Massachusetts honey is sourced from a large number of floral origins. Many beekeepers in Massachusetts focus on creating honey from fruit plants. Thus, the state produces varietals such as cranberry, raspberry, and blueberry honey.
Another type of commonly produced Massachusetts honey is goldenrod honey. Beekeepers also look outside the state for sufficient floral sources as well. Some of the specialty honey the state produces include white North Dakota sweet clover honey, New York buckwheat honey, and Florida orange blossom honey.
Some even go so far as to incorporate international sources, so some make Manuka honey from New Zealand. Of course, there are also many that mix floral sources, meaning that Massachusetts produces a large amount of wildflower honey.
Is Honey Produced Seasonally in Massachusetts, or Is It Produced All Year Round?
The frigid winters in Massachusetts put bee productivity on hold, so honey is primarily produced during or after the warmest times of the year. Honey flow typically begins around late May or early June and continues through to July. Depending on the region of the state, a second flow may begin in August and continue until September or October.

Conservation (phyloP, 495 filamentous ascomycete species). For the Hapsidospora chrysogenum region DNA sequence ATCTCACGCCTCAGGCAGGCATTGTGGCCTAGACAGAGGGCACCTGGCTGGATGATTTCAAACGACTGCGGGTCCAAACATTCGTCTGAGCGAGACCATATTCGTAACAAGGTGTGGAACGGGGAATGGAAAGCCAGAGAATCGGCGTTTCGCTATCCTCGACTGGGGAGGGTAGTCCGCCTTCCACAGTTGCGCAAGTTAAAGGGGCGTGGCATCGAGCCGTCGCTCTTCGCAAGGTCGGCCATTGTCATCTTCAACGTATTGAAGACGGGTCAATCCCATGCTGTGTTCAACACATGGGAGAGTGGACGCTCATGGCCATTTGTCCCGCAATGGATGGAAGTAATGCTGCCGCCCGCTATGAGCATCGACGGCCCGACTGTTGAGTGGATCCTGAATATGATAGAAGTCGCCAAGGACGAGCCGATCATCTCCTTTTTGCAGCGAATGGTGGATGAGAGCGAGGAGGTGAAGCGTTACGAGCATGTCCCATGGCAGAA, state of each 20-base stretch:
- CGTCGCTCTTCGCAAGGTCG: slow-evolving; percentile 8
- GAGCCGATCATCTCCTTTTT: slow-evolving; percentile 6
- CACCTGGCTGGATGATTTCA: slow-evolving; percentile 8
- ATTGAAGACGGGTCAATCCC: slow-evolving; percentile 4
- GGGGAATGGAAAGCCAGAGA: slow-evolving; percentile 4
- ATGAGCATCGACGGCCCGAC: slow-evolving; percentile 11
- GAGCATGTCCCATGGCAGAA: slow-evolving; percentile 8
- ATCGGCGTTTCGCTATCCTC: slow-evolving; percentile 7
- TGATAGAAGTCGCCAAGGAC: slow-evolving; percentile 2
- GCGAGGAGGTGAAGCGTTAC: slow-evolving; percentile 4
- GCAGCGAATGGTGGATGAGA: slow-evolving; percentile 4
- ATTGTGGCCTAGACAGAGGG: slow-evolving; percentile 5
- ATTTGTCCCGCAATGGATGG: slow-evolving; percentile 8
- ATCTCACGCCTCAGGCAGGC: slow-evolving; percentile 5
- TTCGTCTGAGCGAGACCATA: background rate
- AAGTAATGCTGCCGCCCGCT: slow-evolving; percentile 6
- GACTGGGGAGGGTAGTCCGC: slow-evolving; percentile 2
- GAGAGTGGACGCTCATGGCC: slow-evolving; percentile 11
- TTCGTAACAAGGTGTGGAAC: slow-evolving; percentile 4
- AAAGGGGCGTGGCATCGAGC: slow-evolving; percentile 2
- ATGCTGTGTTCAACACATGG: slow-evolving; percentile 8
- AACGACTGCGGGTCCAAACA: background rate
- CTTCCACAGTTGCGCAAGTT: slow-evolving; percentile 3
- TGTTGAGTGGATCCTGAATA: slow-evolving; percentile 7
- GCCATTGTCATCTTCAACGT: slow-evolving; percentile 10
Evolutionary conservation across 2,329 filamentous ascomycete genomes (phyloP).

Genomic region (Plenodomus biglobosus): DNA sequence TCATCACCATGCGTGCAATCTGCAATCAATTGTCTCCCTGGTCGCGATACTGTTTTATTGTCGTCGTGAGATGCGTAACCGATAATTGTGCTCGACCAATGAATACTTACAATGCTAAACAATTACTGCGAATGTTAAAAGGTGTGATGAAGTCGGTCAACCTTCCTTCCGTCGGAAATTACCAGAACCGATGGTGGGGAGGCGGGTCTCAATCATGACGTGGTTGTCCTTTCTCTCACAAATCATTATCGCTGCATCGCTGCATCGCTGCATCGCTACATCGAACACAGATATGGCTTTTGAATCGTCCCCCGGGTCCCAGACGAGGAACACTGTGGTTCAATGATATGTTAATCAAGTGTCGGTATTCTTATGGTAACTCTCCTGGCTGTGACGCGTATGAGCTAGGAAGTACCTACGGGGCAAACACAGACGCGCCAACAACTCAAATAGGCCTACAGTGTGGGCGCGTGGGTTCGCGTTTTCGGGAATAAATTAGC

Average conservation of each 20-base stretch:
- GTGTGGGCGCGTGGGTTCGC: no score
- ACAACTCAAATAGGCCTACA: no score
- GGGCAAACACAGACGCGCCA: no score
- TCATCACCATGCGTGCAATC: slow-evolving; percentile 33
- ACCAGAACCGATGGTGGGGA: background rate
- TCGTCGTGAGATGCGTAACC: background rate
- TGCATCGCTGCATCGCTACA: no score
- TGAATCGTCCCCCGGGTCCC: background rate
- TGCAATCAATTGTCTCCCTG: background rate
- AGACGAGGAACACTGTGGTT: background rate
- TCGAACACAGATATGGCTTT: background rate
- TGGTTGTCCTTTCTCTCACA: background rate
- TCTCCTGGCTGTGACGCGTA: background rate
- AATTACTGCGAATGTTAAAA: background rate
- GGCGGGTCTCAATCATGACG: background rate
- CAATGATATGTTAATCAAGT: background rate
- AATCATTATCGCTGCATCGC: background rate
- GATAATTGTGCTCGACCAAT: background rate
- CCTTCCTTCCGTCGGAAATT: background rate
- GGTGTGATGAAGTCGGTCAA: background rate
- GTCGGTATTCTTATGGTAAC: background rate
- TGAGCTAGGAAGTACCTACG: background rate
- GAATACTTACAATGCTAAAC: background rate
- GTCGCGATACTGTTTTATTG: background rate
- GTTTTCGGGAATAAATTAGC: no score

Which Bees Create Honey in Massachusetts?
Most of the honey produced in Massachusetts comes from European honey bees (Apis mellifera), also known as the Western honey bee, and its various subspecies. As in other states, the most popular bee subspecies in Massachusetts is the Italian honey bee (A. mellifera ligustica), which is prised for its docility and domesticity, making it an excellent choice for beginning beekeepers.
Other honey bee subspecies are sold throughout the state, such as Carniolan bees and German bees.
What Native Plants and Trees Are Beneficial to Pollinators?
|Aruncus dioicus - known as Goat’s Beard||Penstemon digitalis - known as Foxglove Beardtongue|
|Houstonia caerulea - known as Bluets||Thalictrum thalictroides - known as Rue Anemone|
|Anemone canadensis - known as Canada Anemone||Asclepias tuberosa - known as Butterfly Weed|
|Agastache foeniculum - known as Anise Hyssop||Asclepias incarnata - known as Swamp Milkweed|
|Rudbeckia fulgida - known as Orange Coneflower||Lonicera sempervirens - known as Coral Honeysuckle|
|Baptisia tinctoria - known as Wild Indigo||Pycnanthemum incanum - known as Hoary Mountain Mint|